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Panelists at Silver Tsunami event.

The Schwartz Center: How to Deliver Compassionate Care to the Silver Tsunami

  • At the Schwartz Center for Compassionate Care's most recent MCPHS—Boston event, a set of three panelists offered insight on how to deliver empathetic care to an aging population. The panelists, comprised of two MCPHS students and a University of Massachusetts–Boston (UMass–Boston) faculty member, spoke to students about forming meaningful connections with older patients and challenged the audience to reconsider what makes a person "old."

    The first panelist, Miji Kim, spoke of her time spent working in a nursing home. She explained that, though the nursing home's administration instructed her not to connect with patients, she bonded with an older female resident who had recently been diagnosed with Alzheimer's disease. Miji loved hearing about the patient's life and the stories of her youth, and she found herself spending more and more time in the patient's room. The resident was grateful for the company, but began to confuse Miji for her daughter as her condition progressed.

    After several months, the patient's condition continued to worsen, and she eventually passed away. Miji was left feeling heartbroken and distraught. She suddenly understood why the nursing home administration asked her to keep her distance, emotionally, from the patients—they were often ill and near the end of their life, and forming a bond with them made the staff vulnerable to heartache. However, Miji was grateful to have developed such a strong relationship with the patient. Through her grief, she found comfort in learning the value of delivering compassionate, humanistic care to older populations.

    "Healthcare professionals should stay by patients' sides when things are difficult so that they feel less alone. Integrating compassion is essential to making the unbearable, bearable," said Miji.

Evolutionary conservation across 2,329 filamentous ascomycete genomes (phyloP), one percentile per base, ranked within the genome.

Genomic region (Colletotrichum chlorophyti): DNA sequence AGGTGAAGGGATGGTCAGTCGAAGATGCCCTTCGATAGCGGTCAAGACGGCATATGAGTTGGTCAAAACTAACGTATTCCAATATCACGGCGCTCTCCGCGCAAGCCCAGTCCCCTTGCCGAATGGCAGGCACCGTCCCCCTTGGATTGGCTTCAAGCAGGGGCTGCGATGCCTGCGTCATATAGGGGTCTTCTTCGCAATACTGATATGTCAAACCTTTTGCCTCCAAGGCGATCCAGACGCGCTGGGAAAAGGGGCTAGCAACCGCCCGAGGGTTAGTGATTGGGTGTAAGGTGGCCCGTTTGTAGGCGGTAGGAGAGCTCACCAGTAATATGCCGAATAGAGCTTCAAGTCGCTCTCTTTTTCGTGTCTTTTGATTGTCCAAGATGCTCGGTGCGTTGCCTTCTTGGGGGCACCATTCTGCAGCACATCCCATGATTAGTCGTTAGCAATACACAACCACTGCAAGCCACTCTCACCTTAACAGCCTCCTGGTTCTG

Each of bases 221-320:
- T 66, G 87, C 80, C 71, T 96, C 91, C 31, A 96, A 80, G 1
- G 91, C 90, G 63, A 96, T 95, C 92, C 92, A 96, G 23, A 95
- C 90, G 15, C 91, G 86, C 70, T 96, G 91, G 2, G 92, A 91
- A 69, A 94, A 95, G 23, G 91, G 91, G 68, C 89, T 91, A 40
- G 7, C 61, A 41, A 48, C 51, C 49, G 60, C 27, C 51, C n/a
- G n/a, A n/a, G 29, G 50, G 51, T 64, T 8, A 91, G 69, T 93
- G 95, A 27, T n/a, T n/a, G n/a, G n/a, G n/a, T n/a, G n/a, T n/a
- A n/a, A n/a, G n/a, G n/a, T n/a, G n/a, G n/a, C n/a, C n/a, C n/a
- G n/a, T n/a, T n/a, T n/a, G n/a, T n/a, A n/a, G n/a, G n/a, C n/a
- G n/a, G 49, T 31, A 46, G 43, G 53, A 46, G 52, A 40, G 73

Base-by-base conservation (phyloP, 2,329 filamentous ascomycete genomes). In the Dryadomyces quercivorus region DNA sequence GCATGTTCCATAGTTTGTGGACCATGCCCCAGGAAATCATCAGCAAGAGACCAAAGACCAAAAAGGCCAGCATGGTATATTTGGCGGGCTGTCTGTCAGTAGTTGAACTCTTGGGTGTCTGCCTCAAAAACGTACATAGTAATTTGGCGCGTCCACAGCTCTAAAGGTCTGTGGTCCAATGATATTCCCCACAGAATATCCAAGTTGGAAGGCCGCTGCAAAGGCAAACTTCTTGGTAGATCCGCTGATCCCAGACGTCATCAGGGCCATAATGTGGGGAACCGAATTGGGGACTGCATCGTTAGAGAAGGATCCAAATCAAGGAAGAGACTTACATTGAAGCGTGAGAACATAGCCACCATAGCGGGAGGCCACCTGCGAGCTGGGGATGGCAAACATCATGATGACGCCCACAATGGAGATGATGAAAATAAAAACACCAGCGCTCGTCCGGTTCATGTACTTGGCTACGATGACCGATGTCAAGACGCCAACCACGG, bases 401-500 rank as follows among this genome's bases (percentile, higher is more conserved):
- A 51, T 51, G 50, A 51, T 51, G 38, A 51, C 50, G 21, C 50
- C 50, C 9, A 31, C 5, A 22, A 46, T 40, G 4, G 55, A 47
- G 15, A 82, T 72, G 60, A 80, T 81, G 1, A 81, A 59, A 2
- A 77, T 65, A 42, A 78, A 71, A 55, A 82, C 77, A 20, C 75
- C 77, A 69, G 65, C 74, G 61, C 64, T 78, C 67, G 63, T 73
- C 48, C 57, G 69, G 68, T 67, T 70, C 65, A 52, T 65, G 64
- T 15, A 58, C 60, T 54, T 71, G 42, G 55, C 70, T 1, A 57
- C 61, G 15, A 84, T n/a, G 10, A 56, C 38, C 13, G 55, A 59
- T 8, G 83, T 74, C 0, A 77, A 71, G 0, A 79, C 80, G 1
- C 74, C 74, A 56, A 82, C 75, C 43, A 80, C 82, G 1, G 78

The second panelist, Lindsay Odonohoe, talked through her experience working as a certified nursing assistant (CNA) at a nursing home. The facility, which was home to patients of different ages, conditions, and levels of mobility, was understaffed and mismanaged. Patients were often handled without consideration for their wellbeing, resulting in injuries and insufficient care.

    "It was a place of care that became a place of stress," said Lindsay.

    Despite her unfavorable working conditions and the negative attitude of her coworkers, Lindsay was determined to ensure that patients received thoughtful, comprehensive care. She snuck patients their favorite snacks, asked them about their families, and chatted with them about the adventures of their youth. These interactions opened her eyes to the power of small acts of kindness, and made her consider ways that nursing homes can be reformed to offer elderly individuals better care.

    "It would be great if nursing homes could have separate wings for residents requiring acute care and those that just need skill-based care," said Lindsay. "That would help staff give each patient the care they need."

    The final panelist, UMass–Boston Professor Ellen Birchander, used her time to engage directly with the audience. She posed questions related to aging and older people, such as, "What percent of people over 65 live in nursing homes?" The crowd yelled back their responses, calling out percentages between 10 and 40.

    "4 percent," responded Professor Birchander.

    Just as she suspected, the audience was surprised—the room, full of predominately 18 to 25-year-olds, thought of 65 as being eons away and therefore "past a person's prime." And this, the inherent ageism of society, was the crux of Professor Birchander's argument.

    "People become old when they start to experience negative social referencing," said Profession Birchander. "They get old when they feel that they can't contribute."

    As she posed more thought-provoking questions and continued to challenge students' perspectives, Professor Birchander brought the event to a close by asking the audience to do more than just deliver compassionate care to the elderly. She asked the students to see beyond someone's gray hair, or wrinkled skin, or shaking hands, and to place genuine value in society's older individuals.

    "All of these people have stories—just like you. You don't know what they have to offer you, and the lessons you can learn from older people are amazing."